It’s no surprise that Barack Obama’s closest friends in the entertainment biz aren’t celebs. So Politico.com’s Jeffrey Ressner has put together the less glittery reality of those showbiz types inside the president-elect’s tightly knit circle, though I’m not sure why he skips California Obama campaign finance co-chair Charlie Rivkin, the former Henson head and current Wildbrain animation CEO, or former AMG and Film Roman COO Jon Vein who also opened wallets for Obama:

James Lassiter — Will Smith’s longtime manager and head of their production company, Overbrook Entertainment, Lassiter — always known by his initials, J.L. — grew up in the same Philly neighborhood as Smith and was introduced to the actor/rapper by former sideman, DJ Jazzy Jeff. Launching Overbrook in 1998 (the company is named after their high school), Lassiter struck deals with Sony and Indian media company UTV. He later became close with Obama through a mutual friend, Wall Street investment banker Brian Mathis.

Hill Harper — Yet another Harvard Law School alum who moved to LA, Harper is best known to television audiences as crime scene investigator Sheldon Hawkes on the hit series CSI: NY. (He’s also appeared in several films, including Spike Lee’s He Got Game and the Oprah Winfrey-produced slave drama Beloved.) A member of Obama’s national campaign finance committee, he also participated in the “Yes, We Can” viral video. Aside from his acting, Harper is an activist who formed an online social network, ForRealSolutions.com, and also contributes to several philanthropic efforts, including the recent 10,000 Bookbags campaign to provide school backpacks and educational supplies for underprivileged kids.

Jamie Lynton — The sister of Newsweek columnist Jonathan Alter and wife of Sony Pictures Entertainment CEO Michael Lynton, Jamie Lynton was raised in Chicago, where her mom, the late Joanne Alter — the first female Democrat elected in Cook County — spotted Obama in 2003 and convinced her daughter to support him. As a result, Lynton co-hosted an early fundraiser for Obama’s Senate bid in 2004 in addition to hosting a presidential campaign event early last year, when most showbiz types were still supporting Hillary Rodham Clinton. Will.i.am, who composed the viral video for “Yes, We Can,” met Obama during a fundraiser at Lynton’s home.

Nicole Avant — One of Obama’s major fundraisers in Southern California, Avant had boundless energy and networking savvy that gave her a special “in” with the candidate. (Indeed, the half-true joke around L.A. was, “He only talks to Nicole.”) Her dad, soul music legend Clarence Avant, was a major force at Motown Records and eventually applied his deal-making prowess to politics, growing close to Presidents Jimmy Carter and Bill Clinton as well as state power players such as Rep. Maxine Waters (D-Calif).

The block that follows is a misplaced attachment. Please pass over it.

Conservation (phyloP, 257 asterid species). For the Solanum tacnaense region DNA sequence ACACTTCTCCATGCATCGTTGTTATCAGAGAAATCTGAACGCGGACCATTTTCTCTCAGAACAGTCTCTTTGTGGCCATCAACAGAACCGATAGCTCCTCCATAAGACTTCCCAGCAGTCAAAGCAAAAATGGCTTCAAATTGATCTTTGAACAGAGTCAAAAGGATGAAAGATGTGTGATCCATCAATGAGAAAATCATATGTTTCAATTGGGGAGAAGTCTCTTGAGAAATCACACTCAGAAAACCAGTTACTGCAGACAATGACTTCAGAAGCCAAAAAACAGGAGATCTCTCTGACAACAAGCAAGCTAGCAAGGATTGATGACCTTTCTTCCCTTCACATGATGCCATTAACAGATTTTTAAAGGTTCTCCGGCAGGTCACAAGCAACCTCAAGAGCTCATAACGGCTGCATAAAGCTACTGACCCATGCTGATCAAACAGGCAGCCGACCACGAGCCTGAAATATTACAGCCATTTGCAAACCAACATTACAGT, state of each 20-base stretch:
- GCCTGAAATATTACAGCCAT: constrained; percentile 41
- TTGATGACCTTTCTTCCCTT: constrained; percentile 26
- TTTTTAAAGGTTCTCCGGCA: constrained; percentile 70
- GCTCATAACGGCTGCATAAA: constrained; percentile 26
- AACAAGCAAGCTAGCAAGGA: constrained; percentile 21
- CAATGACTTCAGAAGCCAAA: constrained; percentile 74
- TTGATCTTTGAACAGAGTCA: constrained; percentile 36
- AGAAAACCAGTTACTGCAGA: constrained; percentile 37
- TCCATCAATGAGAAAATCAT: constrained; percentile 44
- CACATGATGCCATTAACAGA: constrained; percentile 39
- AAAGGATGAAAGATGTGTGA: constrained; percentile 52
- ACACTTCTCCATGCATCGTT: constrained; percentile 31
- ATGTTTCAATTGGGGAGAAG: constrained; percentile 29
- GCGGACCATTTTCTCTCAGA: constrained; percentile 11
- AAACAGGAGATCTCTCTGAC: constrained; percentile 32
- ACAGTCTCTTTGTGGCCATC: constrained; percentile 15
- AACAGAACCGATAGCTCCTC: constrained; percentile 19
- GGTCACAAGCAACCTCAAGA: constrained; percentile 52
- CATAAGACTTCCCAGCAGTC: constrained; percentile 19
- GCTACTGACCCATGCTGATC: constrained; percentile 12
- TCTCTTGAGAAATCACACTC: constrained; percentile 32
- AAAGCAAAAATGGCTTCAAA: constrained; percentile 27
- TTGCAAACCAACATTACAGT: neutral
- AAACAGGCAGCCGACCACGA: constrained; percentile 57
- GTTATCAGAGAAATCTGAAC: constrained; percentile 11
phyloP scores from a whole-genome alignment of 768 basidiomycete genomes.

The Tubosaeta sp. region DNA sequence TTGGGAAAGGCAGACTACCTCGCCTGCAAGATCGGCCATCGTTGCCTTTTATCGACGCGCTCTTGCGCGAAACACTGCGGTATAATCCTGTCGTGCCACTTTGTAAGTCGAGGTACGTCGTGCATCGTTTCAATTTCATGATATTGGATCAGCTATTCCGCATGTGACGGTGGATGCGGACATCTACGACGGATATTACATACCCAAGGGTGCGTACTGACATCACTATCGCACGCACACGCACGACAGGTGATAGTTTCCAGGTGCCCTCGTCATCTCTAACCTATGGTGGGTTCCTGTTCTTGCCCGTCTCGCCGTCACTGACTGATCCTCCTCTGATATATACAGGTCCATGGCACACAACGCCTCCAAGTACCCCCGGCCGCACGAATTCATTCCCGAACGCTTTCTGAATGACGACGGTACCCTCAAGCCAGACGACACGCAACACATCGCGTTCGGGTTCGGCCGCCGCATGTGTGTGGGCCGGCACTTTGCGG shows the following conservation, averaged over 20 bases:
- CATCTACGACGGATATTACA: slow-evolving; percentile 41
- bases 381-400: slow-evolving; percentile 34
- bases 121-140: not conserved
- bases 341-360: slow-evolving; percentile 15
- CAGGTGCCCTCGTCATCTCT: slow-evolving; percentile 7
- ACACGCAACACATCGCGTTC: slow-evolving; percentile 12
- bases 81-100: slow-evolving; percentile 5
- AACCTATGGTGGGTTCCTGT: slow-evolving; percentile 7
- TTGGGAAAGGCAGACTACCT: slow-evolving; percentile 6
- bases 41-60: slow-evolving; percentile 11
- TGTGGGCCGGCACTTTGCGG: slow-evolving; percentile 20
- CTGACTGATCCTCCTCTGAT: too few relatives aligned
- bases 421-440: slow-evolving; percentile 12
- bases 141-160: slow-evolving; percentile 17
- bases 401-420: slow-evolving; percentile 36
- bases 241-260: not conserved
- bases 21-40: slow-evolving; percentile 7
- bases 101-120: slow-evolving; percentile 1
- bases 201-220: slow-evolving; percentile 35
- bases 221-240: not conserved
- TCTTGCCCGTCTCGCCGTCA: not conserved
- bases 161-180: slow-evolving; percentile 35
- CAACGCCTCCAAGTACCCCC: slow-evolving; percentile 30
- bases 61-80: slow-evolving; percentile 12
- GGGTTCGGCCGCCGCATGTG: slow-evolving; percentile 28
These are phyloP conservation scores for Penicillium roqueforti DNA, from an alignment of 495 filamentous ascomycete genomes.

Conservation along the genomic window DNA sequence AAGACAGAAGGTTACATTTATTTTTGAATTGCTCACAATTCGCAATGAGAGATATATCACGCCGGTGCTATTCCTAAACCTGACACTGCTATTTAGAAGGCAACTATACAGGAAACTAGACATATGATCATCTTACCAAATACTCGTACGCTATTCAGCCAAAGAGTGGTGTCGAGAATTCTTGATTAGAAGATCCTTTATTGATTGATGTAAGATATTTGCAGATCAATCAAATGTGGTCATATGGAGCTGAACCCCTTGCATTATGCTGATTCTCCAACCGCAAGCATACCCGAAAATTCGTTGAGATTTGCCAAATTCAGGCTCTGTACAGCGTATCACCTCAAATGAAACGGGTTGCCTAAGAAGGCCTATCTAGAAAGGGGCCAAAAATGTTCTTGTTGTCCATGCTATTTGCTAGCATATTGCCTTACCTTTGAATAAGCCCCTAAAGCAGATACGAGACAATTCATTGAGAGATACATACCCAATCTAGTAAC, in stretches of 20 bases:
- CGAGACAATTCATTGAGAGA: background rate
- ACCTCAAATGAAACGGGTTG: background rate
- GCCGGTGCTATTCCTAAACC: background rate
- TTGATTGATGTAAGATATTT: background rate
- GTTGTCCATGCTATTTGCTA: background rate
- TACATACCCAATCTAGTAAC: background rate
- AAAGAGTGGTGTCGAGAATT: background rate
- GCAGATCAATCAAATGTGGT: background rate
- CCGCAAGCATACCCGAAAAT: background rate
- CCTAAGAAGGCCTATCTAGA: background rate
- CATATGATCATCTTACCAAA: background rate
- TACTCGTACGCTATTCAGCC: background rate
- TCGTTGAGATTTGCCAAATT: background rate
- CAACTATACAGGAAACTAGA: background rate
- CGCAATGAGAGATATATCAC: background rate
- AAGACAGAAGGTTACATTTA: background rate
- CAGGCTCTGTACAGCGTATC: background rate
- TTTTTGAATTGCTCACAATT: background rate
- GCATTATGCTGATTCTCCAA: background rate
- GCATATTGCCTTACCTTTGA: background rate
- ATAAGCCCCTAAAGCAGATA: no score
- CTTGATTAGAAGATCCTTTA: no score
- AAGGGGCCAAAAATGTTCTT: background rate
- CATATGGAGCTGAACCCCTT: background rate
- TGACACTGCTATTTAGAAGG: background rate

Nancy McCullough — An entertainment lawyer in LA, McCullough was a year behind Obama at Harvard but worked closely with him at the school’s Law Review. Heavily involved in lawyer-monitored voter protection efforts before and during the election, she was also there at the start of Obama’s campaign, huddling in the front row in Springfield, Ill., when he announced his presidential bid. More recently, she sat on Obama’s Arts Policy Committee along with Disney exec Thomas Schumacher.

Crystal Nix Hines — Another member of the “Harvard Law Mafia” who stayed in close contact with Obama years after graduation, Hines opted to forgo legal work and instead pursue television writing in Hollywood. She penned and produced several episodes of the cancelled ABC series Commander in Chief and also served as executive story editor for the second season of Alias. On a campaign website, Hines wrote about Obama, her friend of nearly 20 years: “When he told me he wanted to enter politics to make a difference in people’s lives, I remember thinking, ‘Right, another politico who wants to feed a giant ego.’ But over time, as we spent hours together editing articles at the Harvard Law Review, I came to see and understand the depth of Barack’s commitment to social change.”